Elemental is an open-source library for distributed-memory dense and sparse-direct linear algebra and optimization which builds on top of BLAS, LAPACK, and MPI using modern C++ and additionally exposes interfaces to C and Python (with a Julia interface beginning development).

[…]Elemental supports a wide collection of sequential and distributed-memory operations, including support for dense and sparse-direct linear algebra, Linear, Quadratic and Second-Order Cone Programming, and lattice reduction. Furthermore, it supports such functionality for real and complex single-precision, double-precision, “double-double”, “quad-double”, quad-precision, and arbitrary-precision floating-point arithmetic.

The C++11 API is by far the most complete, but a large percentage of the library is also exposed to C and Python interfaces. Please see the README for an up-to-date list of unique functionality.

The development of Elemental has led to a number of research articles and is incorporated into a variety of scientific (e.g., libSkylark, PETSc, and CVXPY) and industrial projects (e.g., within Finite Element companies).

The putative homepage is out of date, but there is an intimidating list of features and dependencies in the source code repo.

Notably, the Python API is very complete.


Armadillo is a popular C++ wrapper around the LAPACK tools, providing lazy automagic graph optimisation of operations, or at least, that’s what some earnest guy told me at a seminar. Super popular for less horrible matrix stuff in R.


Arrayfire is a CPU/OpenCL/GPU array operations library, open-sourced by a DARPA contractor, who are still spruiking:

The ArrayFire library is our flagship product. It is a general-purpose computational tool that simplifies the process of developing software that targets parallel and massively-parallel architectures including CPUs, GPUs, and other hardware acceleration devices. ArrayFire provides software developers with a high-level abstraction of data which resides on the accelerator, the af::array object (or C-style struct). Developers write code which performs operations on ArrayFire arrays which, in turn, are automatically translated into near-optimal kernels that execute on the computational device. ArrayFire includes support for supports CPUs from all major vendors (Intel, AMD, Arm), GPUs from the dominant manufacturers (NVIDIA, AMD, and Qualcomm), as well as a variety of other accelerator devices. ArrayFire has been used successfully on devices ranging from low-power mobile phones to high-power GPU-enabled supercomputers.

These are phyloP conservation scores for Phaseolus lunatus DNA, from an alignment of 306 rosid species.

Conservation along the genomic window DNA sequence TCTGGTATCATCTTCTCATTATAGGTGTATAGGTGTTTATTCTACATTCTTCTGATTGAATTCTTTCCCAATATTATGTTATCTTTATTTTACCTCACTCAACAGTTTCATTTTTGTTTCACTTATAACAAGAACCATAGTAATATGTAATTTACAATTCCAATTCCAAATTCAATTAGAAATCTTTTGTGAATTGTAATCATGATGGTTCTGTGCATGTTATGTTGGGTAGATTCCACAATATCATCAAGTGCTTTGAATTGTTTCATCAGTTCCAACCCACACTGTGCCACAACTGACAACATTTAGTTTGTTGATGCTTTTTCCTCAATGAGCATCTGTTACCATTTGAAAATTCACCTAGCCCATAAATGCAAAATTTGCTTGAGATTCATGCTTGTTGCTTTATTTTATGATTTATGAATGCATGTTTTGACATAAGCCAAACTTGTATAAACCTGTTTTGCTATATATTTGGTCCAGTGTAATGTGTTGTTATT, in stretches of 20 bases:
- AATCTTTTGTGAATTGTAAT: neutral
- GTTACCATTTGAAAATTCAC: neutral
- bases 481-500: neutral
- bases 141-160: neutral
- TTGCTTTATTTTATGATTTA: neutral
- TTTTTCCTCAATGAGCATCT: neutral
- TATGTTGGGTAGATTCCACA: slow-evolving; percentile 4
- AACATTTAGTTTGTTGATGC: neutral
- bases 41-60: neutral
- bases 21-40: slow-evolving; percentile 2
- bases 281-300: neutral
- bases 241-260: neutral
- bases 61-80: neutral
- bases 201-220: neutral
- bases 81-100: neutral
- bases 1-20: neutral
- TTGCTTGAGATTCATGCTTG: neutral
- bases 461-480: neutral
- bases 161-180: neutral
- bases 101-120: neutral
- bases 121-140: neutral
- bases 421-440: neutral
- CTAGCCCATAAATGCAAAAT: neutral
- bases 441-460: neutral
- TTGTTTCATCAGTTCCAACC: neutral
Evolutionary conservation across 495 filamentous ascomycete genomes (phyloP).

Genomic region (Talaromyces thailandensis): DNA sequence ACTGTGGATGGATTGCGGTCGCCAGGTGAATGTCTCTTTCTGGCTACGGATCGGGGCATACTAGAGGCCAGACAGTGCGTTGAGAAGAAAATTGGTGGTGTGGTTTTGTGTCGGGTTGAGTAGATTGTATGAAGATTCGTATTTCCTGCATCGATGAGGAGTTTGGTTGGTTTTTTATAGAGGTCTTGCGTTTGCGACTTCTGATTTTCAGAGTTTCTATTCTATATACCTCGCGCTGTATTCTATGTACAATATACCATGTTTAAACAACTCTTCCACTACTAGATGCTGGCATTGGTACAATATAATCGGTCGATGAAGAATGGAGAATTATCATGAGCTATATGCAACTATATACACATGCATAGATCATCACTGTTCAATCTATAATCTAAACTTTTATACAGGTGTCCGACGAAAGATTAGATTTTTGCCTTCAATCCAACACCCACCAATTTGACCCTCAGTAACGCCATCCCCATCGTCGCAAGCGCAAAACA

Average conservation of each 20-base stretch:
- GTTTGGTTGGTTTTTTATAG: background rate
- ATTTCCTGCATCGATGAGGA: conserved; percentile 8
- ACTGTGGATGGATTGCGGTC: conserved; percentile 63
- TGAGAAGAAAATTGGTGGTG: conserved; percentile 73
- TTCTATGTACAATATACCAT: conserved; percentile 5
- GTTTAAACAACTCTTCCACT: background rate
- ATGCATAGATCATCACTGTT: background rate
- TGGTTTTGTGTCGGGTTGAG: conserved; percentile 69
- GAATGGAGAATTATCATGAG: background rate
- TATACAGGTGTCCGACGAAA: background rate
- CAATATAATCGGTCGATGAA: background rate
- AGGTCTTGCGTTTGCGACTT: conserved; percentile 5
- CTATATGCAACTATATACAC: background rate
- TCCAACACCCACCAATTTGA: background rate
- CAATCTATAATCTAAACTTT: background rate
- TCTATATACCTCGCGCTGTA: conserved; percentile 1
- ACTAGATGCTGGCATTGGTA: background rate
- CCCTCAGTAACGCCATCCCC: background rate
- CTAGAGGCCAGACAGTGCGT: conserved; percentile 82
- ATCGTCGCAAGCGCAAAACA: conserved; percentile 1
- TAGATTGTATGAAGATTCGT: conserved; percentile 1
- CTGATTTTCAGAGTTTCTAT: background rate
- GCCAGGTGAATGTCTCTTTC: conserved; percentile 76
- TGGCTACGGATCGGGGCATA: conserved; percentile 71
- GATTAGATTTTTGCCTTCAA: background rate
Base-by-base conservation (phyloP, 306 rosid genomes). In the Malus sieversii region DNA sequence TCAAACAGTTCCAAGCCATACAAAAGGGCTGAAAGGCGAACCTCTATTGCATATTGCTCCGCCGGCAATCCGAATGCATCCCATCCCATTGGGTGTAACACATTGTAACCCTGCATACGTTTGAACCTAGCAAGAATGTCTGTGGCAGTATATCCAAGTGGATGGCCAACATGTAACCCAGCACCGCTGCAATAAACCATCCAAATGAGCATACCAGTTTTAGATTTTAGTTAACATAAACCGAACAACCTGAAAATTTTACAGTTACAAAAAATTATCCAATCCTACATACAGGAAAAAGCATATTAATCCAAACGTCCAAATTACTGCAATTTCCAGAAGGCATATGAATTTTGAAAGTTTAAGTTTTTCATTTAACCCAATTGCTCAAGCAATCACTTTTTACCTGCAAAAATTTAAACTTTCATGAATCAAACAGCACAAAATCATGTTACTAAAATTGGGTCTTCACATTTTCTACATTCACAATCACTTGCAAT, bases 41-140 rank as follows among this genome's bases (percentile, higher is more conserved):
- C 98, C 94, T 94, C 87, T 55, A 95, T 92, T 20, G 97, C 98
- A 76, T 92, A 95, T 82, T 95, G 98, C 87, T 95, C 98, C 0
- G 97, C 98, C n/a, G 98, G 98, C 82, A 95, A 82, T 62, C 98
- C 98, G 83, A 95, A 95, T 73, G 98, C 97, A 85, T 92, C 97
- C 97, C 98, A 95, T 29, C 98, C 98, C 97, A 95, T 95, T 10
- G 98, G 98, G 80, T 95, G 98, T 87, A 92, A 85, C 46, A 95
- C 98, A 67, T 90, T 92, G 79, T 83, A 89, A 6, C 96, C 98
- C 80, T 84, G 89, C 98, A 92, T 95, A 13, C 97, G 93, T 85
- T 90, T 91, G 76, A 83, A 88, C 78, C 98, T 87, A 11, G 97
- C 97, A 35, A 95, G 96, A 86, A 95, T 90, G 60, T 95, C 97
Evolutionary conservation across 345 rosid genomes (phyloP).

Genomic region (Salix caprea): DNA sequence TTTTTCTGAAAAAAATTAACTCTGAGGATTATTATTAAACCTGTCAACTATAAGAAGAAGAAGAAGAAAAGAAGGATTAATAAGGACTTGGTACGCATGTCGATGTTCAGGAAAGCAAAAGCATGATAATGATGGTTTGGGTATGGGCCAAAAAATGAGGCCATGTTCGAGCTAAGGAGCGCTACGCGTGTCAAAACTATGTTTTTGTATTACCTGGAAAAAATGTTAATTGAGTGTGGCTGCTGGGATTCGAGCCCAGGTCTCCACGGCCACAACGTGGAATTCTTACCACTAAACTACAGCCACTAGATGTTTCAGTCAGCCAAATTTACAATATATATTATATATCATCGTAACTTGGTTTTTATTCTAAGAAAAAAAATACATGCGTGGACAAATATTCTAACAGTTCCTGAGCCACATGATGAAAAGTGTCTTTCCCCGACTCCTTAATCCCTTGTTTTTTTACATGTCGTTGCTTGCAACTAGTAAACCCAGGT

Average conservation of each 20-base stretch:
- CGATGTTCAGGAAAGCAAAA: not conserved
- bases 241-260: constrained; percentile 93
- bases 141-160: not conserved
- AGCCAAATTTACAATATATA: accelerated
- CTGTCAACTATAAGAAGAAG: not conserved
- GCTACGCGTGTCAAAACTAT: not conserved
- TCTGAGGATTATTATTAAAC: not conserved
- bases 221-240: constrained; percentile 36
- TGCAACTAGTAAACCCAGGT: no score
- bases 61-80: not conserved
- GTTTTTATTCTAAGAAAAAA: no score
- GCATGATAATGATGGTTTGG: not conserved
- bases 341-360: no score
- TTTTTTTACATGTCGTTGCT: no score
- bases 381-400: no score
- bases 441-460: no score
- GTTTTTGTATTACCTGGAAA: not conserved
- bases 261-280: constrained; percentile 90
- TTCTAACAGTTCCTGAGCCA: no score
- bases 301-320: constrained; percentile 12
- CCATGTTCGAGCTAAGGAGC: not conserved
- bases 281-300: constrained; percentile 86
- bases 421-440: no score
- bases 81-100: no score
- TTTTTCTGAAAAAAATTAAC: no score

It has python and julia backends. Remarkably the julia one is asynchronous, which is nifty.


Eigen is a C++ template library for linear algebra: matrices, vectors, numerical solvers, and related algorithms. Notable for being used in various other things e.g. Tensorflow’s CPU backend and Stan the Monte Carlo thingy.


Blaze is another bloody one, which seems to have threaded computation in particular as its USP, and not caring about backward-compatibility (which is both plus and minus.)

Blaze is an open-source, high-performance C++ math library for dense and sparse arithmetic. With its state-of-the-art Smart Expression Template implementation Blaze combines the elegance and ease of use of a domain-specific language with HPC-grade performance, making it one of the most intuitive and fastest C++ math libraries available.

The Blaze library offers …

Automatic differentiation

See automatic differentiation


“Solvers” for large systems of equations are not necessarily distinct from optimisation. But there are differences in general assumptions to finding an optimal vector solution to an equation which is presumably smaller than your data, and finite element methods and PDE wrangling, where the solution might be much larger than your data.

See solving all my problems.

GPU computation

Tensorflow again, numba, theano again, Arrayfire etc… See GPU computation.